A: Why not? Leica S would make a wonderful choice. If you are not shooting weddings as if you are shooting a basketball game, yes. Every time I fly to New York for Photo Plus Expo, the first booth I go to is the Leica booth. In 2010, Leica associate asked me if I would be interested in shooting with the Leica S2 in studio environment, my answer was of course, YES. They had a studio near the convention center. I went there. They had a model, lights, shooting tethered using Lightroom. It was definitely the right camera for the job. It’s is like a Mercedes with a Boeing engine in it. So pure, solid and rich. The details, color rendition, the sharpness blows your mind. When perfection, high detail and big print is what matters, I don’t think you should shoot with something else. I say this confidently because I have shot with every other brand medium format digital.
And I remember they had a product manager from Germany, Toni Felsner! He poured a bottle of water on one of the S2 lenses. My blood pressure went thru the roof. Then he poured the water back into the bottle to show me how water resistant the lens was. I have seen some other high-end glass being water resistant but most impressive part was that when he poured the water back in the bottle, the lens had ABSOLUTELY NO RESIDUE on it. It was just wow! It was as if you just cleaned the lens with new cloth. My jaw was on the floor.
Q: Is there a Leica camera you would like to carry?
A: I already got my hands on the M8 and M9. I think Leica did a wonderful job on the M-Monochrom and the new M. I played with the Monochrom when one of the local Leica dealers in my area, Calumet Goose Island had a small trade show. Leica is known for simplicity and luxury and Monochrom does that very well. In my opinion the new M is the best M Leica has ever produced. I played with the prototype in New York during Photo Plus Expo. I want one!
Q: You said New York and reminded me a an event you put together, tell us a little bit about it, I think it is a very unique idea…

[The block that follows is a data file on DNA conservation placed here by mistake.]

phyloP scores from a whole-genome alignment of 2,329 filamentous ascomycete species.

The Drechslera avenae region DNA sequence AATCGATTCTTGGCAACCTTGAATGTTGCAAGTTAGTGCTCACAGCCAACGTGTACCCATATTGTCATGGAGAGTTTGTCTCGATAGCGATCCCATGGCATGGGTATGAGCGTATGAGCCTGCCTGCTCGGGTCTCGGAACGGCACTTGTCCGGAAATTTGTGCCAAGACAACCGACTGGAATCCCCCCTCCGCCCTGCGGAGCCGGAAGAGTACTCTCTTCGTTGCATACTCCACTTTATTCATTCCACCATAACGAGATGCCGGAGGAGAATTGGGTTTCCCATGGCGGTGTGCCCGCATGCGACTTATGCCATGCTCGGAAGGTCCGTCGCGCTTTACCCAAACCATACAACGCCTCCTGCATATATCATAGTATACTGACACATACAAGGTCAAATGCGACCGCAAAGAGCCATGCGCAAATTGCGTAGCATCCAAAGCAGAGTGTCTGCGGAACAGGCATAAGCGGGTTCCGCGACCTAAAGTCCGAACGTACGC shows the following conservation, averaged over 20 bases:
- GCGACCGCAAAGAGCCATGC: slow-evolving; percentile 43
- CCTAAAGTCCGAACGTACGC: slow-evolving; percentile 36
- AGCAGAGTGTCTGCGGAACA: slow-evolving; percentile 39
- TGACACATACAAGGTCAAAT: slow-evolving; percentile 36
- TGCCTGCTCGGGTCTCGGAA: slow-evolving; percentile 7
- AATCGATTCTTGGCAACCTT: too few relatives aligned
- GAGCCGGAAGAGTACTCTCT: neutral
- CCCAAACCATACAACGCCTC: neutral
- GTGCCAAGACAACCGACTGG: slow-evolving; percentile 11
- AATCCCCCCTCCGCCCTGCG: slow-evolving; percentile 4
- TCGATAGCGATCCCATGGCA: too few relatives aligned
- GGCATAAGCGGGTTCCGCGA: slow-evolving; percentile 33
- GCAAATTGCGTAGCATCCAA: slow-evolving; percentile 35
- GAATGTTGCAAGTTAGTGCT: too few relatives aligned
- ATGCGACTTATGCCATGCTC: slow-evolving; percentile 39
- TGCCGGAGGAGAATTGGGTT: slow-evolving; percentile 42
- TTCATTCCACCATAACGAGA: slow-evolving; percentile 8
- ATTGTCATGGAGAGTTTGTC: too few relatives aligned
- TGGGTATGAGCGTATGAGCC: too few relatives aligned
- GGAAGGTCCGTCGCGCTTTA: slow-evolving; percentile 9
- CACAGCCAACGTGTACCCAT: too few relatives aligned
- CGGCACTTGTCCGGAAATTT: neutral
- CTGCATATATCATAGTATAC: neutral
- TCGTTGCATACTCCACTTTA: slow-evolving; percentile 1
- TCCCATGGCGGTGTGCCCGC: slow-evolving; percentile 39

A: You mean the 24 Hour Non-Stop Photo Walk?
A: If I were to live anywhere in the world, I would choose Venice; however, for street photography, there is nothing like New York. So since I was going to NYC for the convention, I organized a 24 hour non-stop photo walk. We started in the morning and finished the next morning. I had CPS members join me from Chicago, Donyel Billings and world renowned Bob Davis, and from New York I had the pleasure of meeting Markus Hartel, Clay Butch Benskin, Dennis Cacho and a few more well known street photographers from the New York area. We spent most of the walk in Manhattan, then went to Brooklyn and concluded in the financial district of New York, by Wall St. It was an experience well worth the hardship. I recommend it to anyone. We planned for 24 hours but it ended up being a 26 hour long walk. Most stores in Manhattan do not provide any wall outlets, having extra batteries or external power devices are must haves.
Q: Can photography change the world?
A: Yes it can. Sebastiao Salgado is a living proof of that.
Q: Who inspires you the most in street photography?
A: I can’t really give you certain names as I have many friends who are very talented and inspiring photographers, the list would be long. One person I call my mentor as his personal and artistic qualities made me dig more into street photography, sort of became my second older brother is Nima Taradji. He influenced and encouraged me the most.
Q: What is next for Gokhan Cukurova?
A: A wedding workshop in Europe is coming up soon, April 2013. Krakow and Venice are in my horizon for the short term. For the mid/long term, I recently published my first eBook on Blurb. It was a first for me received very well, all proceedings go to charity. I have a wedding photography book which is also in the works, I have been slowly writing this book over two years now. When it’s done it will be around 500-600 pages. I am hoping it will be available by Christmas 2015.
Thank you for your time, Gokhan!
– Leica Internet Team
Alex Coghe, the interviewer, is an Italian photojournalist currently based in Mexico City whose professional activity ranges from editorial photography to events.